The Washington Post reports:
The United States and its allies have devoted years of effort and billions of dollars to improve the delivery of basic services in rural Afghanistan. If Afghan leadership were to have taken hold anywhere, it might well have been in Karz, a farming area on the outskirts of Kandahar city still populated by relatives and tribesmen of the man who has ruled Afghanistan through a decade of war.
Instead, what is emerging in ever starker relief is a governance vacuum as U.S. forces begin to draw down. As the Americans leave, taking with them a main source of economic stimulus, U.S. officials and residents say what worries them most is the weakness of the local and provincial governments being left behind, which command virtually no resources and almost no authority.
The entire story is worth reading in full, as it explains in detail how hollow many of the reconstruction and political goals of the war in Afghanistan have been.
The story of Karz represents many of the lessons we need to learn about Afghanistan that my think tank, the American Security Project, is analyzing in a report I authored to be released this week. The village of Karz has suffered from a lack of planning, a failure to understand the environment, and a reliance on magical thinking — assuming that U.S. expenditure would create a sustainable political and economic environment after the U.S. leaves.
All three are lessons I identify in the upcoming report. One aspect of this planning failure that I discuss is the challenge of providing electricity. I focused the report on Kajaki in Helmand and the Tarokhil plant outside of Kabul: both hugely expensive American endeavors that are over budget and underperform. The Tarokhil plant in particular requires fuel that is too expensive to maintain without heavy American subsidy. The Post, here, mentions almost off-handedly that Kandahar faces a similar challenge:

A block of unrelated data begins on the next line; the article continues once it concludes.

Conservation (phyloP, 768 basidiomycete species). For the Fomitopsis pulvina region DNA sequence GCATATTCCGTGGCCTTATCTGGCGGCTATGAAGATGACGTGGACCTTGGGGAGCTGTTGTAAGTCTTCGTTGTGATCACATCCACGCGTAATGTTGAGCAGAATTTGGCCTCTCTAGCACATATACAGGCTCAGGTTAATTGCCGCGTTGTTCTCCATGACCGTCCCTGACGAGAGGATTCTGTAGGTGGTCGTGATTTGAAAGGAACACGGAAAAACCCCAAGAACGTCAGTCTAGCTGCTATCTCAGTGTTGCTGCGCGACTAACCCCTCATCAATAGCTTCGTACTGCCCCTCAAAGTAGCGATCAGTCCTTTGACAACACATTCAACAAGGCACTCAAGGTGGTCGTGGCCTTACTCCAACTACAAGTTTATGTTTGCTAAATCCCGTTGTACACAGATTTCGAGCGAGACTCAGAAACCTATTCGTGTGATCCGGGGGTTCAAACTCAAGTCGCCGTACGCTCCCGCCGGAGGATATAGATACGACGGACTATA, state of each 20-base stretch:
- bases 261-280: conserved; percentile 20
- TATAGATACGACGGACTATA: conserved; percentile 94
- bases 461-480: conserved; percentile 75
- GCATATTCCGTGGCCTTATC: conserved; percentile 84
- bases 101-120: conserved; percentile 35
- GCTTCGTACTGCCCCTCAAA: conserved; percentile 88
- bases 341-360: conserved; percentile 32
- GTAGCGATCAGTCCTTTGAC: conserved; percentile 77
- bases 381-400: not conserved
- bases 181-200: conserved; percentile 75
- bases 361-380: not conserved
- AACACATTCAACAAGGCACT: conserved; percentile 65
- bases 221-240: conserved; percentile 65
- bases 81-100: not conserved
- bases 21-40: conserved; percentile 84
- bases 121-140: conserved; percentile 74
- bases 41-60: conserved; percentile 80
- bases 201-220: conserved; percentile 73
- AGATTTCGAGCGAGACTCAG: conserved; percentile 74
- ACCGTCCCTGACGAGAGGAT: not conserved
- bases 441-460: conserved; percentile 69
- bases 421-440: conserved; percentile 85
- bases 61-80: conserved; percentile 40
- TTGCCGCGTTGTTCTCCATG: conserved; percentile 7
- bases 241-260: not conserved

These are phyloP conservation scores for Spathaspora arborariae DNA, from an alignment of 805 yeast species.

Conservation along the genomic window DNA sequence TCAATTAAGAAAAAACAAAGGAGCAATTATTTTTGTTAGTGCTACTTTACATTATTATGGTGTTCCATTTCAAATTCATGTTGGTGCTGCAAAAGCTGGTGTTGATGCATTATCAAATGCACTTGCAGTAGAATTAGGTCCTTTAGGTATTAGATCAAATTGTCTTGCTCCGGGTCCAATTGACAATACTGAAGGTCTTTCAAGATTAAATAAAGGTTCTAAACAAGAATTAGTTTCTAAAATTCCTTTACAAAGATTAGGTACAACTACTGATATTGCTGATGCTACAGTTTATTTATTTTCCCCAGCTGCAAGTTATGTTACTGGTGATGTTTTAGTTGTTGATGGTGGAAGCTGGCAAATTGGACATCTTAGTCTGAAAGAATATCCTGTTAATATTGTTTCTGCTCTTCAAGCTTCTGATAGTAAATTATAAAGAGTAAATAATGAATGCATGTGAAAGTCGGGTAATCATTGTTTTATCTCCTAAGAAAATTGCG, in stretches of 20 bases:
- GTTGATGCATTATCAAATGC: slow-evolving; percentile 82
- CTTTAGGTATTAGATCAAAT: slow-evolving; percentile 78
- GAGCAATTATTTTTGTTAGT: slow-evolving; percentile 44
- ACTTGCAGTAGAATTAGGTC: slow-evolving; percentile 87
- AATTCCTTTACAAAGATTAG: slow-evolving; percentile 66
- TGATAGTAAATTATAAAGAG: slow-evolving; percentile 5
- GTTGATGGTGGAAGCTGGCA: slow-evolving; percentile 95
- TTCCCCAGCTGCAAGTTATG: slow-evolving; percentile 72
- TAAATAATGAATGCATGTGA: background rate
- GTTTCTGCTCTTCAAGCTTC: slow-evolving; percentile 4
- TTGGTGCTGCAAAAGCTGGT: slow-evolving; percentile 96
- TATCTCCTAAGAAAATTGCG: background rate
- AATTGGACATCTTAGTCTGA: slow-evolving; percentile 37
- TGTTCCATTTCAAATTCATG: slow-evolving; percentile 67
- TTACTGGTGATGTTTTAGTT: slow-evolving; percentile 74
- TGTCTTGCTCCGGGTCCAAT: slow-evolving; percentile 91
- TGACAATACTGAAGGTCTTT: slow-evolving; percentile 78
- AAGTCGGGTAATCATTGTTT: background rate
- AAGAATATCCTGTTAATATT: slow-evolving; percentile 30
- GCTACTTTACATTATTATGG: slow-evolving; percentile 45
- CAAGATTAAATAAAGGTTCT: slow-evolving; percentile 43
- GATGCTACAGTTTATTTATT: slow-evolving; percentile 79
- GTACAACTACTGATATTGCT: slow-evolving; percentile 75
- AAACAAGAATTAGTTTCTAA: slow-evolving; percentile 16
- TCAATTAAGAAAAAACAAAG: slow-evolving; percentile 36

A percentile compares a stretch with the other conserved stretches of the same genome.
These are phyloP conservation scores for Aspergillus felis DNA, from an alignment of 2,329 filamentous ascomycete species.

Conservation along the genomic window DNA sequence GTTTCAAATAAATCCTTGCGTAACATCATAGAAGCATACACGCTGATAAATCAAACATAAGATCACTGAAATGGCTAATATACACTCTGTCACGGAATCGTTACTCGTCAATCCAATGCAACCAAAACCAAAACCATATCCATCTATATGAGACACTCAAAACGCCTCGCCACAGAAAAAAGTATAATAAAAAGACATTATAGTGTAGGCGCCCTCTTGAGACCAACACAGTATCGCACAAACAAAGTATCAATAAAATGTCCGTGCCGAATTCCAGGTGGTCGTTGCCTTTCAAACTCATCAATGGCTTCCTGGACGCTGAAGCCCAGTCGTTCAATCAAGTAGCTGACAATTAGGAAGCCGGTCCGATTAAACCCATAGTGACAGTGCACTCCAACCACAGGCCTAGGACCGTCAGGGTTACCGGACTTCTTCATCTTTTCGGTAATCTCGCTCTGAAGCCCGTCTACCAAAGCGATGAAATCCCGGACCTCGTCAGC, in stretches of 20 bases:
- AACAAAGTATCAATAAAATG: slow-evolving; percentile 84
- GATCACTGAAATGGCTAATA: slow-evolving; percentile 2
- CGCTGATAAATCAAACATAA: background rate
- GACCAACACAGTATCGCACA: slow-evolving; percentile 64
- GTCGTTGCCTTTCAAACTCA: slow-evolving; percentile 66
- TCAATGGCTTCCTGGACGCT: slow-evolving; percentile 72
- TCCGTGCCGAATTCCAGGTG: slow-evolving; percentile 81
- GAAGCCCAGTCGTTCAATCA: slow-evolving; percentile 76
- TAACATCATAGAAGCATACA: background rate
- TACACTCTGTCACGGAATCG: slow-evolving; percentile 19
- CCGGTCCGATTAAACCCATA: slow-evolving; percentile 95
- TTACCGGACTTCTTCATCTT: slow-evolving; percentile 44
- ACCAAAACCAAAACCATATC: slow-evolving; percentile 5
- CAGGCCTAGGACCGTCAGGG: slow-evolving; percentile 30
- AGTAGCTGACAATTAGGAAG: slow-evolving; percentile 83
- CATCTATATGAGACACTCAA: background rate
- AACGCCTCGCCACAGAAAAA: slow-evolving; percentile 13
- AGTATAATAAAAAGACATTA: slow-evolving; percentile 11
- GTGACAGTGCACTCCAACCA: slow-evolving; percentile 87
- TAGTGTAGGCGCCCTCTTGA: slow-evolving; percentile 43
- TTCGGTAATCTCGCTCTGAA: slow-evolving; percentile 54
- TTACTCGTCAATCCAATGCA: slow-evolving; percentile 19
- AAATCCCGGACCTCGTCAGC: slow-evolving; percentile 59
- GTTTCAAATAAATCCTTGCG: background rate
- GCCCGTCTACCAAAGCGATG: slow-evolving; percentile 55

A major source of irrigation water comes from the reservoir at the Dahla Dam outside Kandahar city, which the United States is paying about $200 million to enlarge because it is about one-third silted up. Much of the city’s electricity comes from two 10-megawatt generators that require an annual U.S. subsidy of about $50 million to pay for the diesel fuel. But that subsidy is scheduled to run out sometime during the middle of next year, forcing Afghans to either cut back on power or significantly raise fees.
Sadly, this sort of shortfall did not have to happen. It was not inevitable. It is the result of being short sighted. I will be writing analyses over the next year or so how better planning can prevent this and similar boondoggles in the future.
Photo Credit: Karla Marshall, USACE
The Bagh-e-Pul power station, situated near a Soviet-era grain silo in western Kandahar City, Afghanistan, is one of two diesel-fuel powered stations built by the U.S. Army Corps of Engineers Prime Power Battalion that delivers electricity to the city’s residents.